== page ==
ECB Could Hike or Pause at either of Its Next Three Meetings, Villeroy Says

22 May 2023

By Xavier D’Arcy – FRANKFURT (Econostream) – The European Central Bank could hike or pause at either of its next three meetings, but in any case should wrap up its hiking cycle by September at the latest, ECB Governing Council member François Villeroy de Galhau said on Monday.

Speaking at the National Association for Business Economics and Banque de France International Economic Symposium in Paris, Villeroy, who heads the Banque de France, said there were ‘three possible Governing Councils either for hiking or pausing’ in June, July and September. He repeated his words from January that the ECB would ‘be at the terminal rate not later than by summer […] which starts in June and ends in September.’

Listeners shouldn’t ‘deduce a guidance […] or a preference for a given terminal rate’ from his comments, he said, adding that the ECB ‘will remain data driven, looking meeting by meeting at the outlook for headline inflation as well as for the dynamics of underlying inflation and the strength of monetary policy transmission.’

The ECB’s deceleration from 50bp to 25bp ‘was wise and cautious’, he said. ‘We obviously keep our hands free, but we add the capacity of observing and monitoring the pass-through of our substantial and exceptionally rapid past hikes.’

‘Persistence is now more important than speed; the duration for which we will maintain rates is now more important than the precise terminal level we will reach’, he said.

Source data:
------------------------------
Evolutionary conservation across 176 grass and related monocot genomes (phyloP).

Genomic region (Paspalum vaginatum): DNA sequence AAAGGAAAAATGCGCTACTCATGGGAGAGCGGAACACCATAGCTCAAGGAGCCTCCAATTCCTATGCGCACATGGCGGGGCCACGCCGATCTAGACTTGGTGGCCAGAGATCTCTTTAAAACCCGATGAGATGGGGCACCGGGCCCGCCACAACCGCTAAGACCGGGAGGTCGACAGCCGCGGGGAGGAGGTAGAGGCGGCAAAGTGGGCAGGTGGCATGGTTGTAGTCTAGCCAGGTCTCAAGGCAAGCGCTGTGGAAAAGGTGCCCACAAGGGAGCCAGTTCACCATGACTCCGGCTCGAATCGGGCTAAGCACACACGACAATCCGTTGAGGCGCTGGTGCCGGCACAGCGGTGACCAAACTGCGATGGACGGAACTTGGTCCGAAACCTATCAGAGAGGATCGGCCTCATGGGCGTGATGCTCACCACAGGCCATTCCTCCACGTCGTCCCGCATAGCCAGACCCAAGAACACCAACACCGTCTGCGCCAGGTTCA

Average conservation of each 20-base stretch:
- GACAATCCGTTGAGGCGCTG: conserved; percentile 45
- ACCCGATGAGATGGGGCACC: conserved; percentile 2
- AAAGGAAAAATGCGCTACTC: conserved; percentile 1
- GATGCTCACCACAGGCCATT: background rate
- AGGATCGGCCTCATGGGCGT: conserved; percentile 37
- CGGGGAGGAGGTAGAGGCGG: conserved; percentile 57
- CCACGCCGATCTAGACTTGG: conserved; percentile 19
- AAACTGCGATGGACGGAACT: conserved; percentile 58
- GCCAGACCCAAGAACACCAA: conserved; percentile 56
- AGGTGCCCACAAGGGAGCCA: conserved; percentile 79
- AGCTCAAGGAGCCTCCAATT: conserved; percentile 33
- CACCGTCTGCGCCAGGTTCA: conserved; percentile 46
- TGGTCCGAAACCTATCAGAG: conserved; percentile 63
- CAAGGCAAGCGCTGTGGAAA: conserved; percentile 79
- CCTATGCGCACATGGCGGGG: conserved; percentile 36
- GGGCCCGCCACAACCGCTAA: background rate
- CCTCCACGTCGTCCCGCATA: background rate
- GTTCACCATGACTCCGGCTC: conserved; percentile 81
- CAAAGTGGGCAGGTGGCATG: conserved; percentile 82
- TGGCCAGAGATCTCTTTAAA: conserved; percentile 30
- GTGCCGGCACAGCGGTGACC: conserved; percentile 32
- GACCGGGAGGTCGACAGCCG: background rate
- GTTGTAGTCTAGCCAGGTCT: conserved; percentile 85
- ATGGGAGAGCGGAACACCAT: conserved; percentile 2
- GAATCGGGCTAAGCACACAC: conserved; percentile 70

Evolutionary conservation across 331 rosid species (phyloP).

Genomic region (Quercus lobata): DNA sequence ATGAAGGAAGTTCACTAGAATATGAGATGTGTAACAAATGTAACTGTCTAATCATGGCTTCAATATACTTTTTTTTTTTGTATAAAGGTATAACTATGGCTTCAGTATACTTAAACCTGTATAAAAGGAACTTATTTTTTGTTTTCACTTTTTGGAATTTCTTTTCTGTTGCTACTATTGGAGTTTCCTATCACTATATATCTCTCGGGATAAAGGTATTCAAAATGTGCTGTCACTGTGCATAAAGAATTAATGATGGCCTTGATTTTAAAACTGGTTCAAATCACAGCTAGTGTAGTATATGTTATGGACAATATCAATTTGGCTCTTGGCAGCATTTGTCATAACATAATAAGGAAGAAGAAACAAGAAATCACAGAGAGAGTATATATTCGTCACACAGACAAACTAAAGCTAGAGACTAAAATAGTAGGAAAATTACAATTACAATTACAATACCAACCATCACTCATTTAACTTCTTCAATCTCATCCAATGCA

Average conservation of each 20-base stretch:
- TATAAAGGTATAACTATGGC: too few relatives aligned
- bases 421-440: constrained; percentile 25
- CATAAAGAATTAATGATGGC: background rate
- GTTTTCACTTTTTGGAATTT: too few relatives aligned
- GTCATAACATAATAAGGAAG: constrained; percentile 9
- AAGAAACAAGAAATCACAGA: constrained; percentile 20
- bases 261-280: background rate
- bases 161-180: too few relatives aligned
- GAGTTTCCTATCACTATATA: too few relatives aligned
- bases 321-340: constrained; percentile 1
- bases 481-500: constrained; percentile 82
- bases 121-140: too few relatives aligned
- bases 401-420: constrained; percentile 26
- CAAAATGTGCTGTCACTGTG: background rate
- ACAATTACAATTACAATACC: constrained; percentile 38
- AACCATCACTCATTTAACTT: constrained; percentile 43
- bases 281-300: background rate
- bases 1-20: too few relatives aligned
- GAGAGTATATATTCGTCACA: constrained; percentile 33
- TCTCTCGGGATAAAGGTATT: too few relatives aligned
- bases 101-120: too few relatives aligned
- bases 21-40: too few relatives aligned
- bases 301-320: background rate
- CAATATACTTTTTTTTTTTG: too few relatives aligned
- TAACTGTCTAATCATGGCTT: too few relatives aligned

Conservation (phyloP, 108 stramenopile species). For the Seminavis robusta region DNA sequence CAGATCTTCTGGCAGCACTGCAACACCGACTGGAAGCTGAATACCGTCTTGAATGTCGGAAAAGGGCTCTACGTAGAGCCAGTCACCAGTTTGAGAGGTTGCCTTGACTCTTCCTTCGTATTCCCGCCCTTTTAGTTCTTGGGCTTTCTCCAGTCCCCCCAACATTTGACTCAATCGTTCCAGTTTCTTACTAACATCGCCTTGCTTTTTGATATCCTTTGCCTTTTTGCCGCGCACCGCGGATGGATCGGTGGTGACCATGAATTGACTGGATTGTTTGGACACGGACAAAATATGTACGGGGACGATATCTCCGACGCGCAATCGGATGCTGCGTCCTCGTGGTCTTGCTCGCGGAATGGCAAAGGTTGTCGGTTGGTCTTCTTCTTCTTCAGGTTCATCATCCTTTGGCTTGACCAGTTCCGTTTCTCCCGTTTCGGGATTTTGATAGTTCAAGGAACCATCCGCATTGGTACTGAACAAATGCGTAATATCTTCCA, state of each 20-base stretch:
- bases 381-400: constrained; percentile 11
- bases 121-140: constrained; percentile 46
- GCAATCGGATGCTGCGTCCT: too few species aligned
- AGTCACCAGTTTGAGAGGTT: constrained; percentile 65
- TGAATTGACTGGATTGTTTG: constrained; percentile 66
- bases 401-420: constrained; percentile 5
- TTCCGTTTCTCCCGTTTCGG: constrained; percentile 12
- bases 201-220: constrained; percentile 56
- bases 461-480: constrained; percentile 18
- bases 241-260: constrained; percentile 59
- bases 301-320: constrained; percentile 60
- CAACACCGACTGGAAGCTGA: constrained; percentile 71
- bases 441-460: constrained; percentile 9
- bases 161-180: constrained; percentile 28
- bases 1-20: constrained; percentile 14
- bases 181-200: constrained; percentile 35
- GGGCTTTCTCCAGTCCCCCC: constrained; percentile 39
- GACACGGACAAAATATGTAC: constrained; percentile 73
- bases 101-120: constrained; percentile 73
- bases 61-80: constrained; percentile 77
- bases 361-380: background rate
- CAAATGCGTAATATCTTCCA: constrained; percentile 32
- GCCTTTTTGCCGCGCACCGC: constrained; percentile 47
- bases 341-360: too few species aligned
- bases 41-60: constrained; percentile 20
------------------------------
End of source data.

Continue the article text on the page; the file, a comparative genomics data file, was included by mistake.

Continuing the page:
The ECB was now ‘clearly in restrictive territory’, he argued, and had ‘completed most of our rate-hiking journey’.

‘In the current tightening cycle, several factors suggest that the lag in transmission of policy to the real economy may be at the upper end of the two-year range’, he said. This transmission would be first be felt in ‘the restrictive effects on activity’, these being ‘quicker than the dampening effects on inflation’, which meant that the ECB ‘should be patient and consistent, including in our explanations to the broad public', he said.

Inflation would take longer to go down than it took to go up, he predicted: ‘the decline in energy and input costs, currently occurring as tensions and bottlenecks in supply chains ease, may not fully translate yet into lower inflation.’

Services inflation was ‘likely to become the dominant source of inflation in the euro area’ in the near future, he said. These sectors were ‘less directly sensitive to interest rates’, so the dampening effect of monetary policy would ‘take more time.’